The scandal ultimately led to the ousting of Democratic Gov. Ray Blanton, who was never indicted in the investigation — but three of his aides were. However, questions have lingered about the extent to which the governor's administration actively worked to thwart the investigation. Officials say at least five witnesses in the case were murdered or killed themselves.
Pinkston told reporters that Pettyjohn would meet with inmates to indicate that money would help secure an early release from prison starting in 1976. Pettyjohn was joined by William Thompson, who had been involved in Blanton's election campaign and would later be convicted in the cash-for-clemency scandal.
According to Pinkston, Pettyjohn and Thompson would drop payments off at the governor's office in the Capitol.
As federal investigators began examining whether the governor's office was exchanging cash for parole, Pettyjohn was subpoenaed to testify about the ongoing scheme. Pettyjohn eventually agreed to cooperate with FBI agents, even going as far as providing a list of people who made payments to the governor's office for the early release of certain prisoners.
Shortly after, Pettyjohn was killed in what authorities describe as an “execution style hit.” Witnesses told authorities that they saw a Black man in a trench coat exiting Pettyjohn's store. Meanwhile, Pettyjohn was found with his pistol nearby, which had not been fired, and more than $100,000 on him.
According to Pinkston, Ed Alley — a known bank robber who died in 2005 in federal prison — was hired by several sources to kill Pettyjohn. Pinkston said those sources included an undisclosed third party who paid some of the contract money on behalf of the Blanton administration. The estimated total murder price was between $25,000 and $50,000.
“I’m very sure. I’m proof positive,” Pinkston said when asked how certain he was that the Blanton administration helped pay for Pettyjohn's murder.
Officials say Alley, who was white, wore a wig, glasses and covered his skin in heavy brown makeup to deceive any witnesses.
“Cooperating individuals indicated Alley admitted Pettyjohn was murdered for various reasons including he was a source of cooperation for the FBI in investigations of Gov. Ray Blanton,” according to findings from a Hamilton County grand jury.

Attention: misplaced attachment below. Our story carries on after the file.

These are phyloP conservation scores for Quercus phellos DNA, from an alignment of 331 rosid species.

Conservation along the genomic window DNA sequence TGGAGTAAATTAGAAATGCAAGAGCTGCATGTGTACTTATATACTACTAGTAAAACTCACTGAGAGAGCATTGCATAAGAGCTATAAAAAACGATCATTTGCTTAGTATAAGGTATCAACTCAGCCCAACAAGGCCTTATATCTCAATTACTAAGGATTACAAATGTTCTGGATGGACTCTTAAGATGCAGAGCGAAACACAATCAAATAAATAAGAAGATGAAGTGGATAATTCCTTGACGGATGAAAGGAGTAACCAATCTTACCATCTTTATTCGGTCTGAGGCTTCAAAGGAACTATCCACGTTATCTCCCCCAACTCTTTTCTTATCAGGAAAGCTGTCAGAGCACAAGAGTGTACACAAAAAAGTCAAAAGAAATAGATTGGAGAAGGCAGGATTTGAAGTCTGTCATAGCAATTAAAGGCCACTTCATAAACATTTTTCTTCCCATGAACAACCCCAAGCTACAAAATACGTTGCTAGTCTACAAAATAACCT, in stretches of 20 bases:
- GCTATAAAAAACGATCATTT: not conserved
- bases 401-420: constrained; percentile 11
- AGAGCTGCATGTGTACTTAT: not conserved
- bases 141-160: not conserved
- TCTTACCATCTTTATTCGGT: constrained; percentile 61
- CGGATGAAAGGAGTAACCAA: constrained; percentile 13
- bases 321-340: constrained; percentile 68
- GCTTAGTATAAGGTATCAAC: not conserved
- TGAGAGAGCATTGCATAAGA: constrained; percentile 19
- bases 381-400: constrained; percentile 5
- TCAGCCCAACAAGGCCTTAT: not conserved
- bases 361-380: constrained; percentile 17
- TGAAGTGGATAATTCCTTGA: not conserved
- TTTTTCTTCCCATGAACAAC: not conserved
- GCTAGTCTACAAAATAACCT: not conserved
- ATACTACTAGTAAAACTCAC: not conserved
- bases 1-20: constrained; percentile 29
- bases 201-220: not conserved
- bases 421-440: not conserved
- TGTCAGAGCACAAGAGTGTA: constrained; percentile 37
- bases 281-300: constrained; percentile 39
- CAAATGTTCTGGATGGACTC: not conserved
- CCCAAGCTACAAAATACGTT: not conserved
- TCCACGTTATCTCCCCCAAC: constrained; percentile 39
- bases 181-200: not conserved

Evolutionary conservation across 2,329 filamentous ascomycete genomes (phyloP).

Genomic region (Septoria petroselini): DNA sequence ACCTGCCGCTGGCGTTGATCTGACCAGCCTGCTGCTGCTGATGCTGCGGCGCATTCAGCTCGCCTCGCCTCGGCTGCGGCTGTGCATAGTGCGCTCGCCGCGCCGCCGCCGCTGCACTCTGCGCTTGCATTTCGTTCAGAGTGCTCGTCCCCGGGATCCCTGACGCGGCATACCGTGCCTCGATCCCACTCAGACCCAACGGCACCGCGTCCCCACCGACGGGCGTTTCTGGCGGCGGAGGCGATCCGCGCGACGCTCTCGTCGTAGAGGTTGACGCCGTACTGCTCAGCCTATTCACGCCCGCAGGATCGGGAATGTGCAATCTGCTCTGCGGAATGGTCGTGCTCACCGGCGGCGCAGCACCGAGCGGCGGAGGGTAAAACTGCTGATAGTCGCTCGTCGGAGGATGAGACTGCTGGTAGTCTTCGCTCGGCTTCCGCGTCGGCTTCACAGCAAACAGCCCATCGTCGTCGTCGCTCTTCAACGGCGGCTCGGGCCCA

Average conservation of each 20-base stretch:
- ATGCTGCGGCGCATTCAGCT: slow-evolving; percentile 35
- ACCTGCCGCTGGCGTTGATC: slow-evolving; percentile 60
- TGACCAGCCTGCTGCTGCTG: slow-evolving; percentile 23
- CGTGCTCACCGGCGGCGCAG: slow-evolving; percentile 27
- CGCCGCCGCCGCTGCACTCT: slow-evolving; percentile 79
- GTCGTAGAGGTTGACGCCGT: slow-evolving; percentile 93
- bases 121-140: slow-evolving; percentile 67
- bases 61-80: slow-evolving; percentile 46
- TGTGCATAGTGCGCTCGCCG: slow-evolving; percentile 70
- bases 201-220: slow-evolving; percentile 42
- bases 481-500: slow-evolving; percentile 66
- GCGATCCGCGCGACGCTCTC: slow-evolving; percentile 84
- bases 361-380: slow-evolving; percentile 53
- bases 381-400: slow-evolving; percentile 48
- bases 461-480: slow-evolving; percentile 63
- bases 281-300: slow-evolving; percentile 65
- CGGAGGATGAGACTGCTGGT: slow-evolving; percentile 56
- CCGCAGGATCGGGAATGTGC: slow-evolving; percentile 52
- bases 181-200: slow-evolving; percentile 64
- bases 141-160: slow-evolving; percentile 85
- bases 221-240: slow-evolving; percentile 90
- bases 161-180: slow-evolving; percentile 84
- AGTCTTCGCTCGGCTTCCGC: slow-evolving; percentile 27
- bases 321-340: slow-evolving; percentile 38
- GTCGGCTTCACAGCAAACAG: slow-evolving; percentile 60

The grand jury concluded that if Alley were alive today, he would be charged with first-degree premeditated murder of Pettyjohn.
Mike Mathis, supervisor of Hamilton County's cold case unit, acknowledged that it was highly unusual for a prosecutor's office to pursue a grand jury when most of the involved parties were dead but said the county chose to do so for the first time it because “it gives you a legal closing.”
Saadiq Pettyjohn, one of Samuel Pettyjohn's sons, said his mother often described his father as someone with a “heart of gold” and “very generous, giving person,” while acknowledging his father was associated with criminal activity. Authorities say Pettyjohn was part of an organized effort to blow up a building to collect insurance payouts, but he was never brought to trial due to his untimely death.
“It's a curse and a blessing to grow up in a family that's connected to crime,” he added. "When that person dies, you can go that route or you can go a different route; all of us chose to try to do better in our lives."
Blanton, who died in 1996, had sparked outrage after he pardoned and commuted prison terms for more than 50 state inmates in the waning days of his gubernatorial term. Blanton’s fellow Democrats worked with Republicans in the Legislature to move up the inauguration of his Republican successor, Lamar Alexander, by three days.
Blanton was never charged in the scandal, but in 1981, he was convicted of unrelated charges of extortion and conspiracy for selling a liquor license for $23,000 to a friend while in office.
FILE - In this Jan. 11, 1979, file photo, Tennessee Gov. Ray Blanton appears before a joint session to give his final State of the State message in Nashville before leaving office on Jan. 20. Law enforcement officials announced Wednesday, June 9, 20201, the closing a 42-year-old cold case of Samuel Pettyjohn, a Chattanooga businessman who was shot and killed in 1979 in a contract killing that former Gov. Ray Blanton's administration helped pay for. (AP Photo/File)
Hamilton County District Attorney Neal Pinkston, center, speaks at a news conference, Wednesday, June 9, 2021, in Chattanooga, Tenn. Law enforcement officials announced the closing a 42-year-old cold case of Samuel Pettyjohn, a Chattanooga businessman who was shot and killed in 1979 in a contract killing that former Gov. Ray Blanton's administration helped pay for. (AP Photo/Kimberlee Kruesi)
Credit: Kimberlee Kruesi
Credit: Kimberlee Kruesi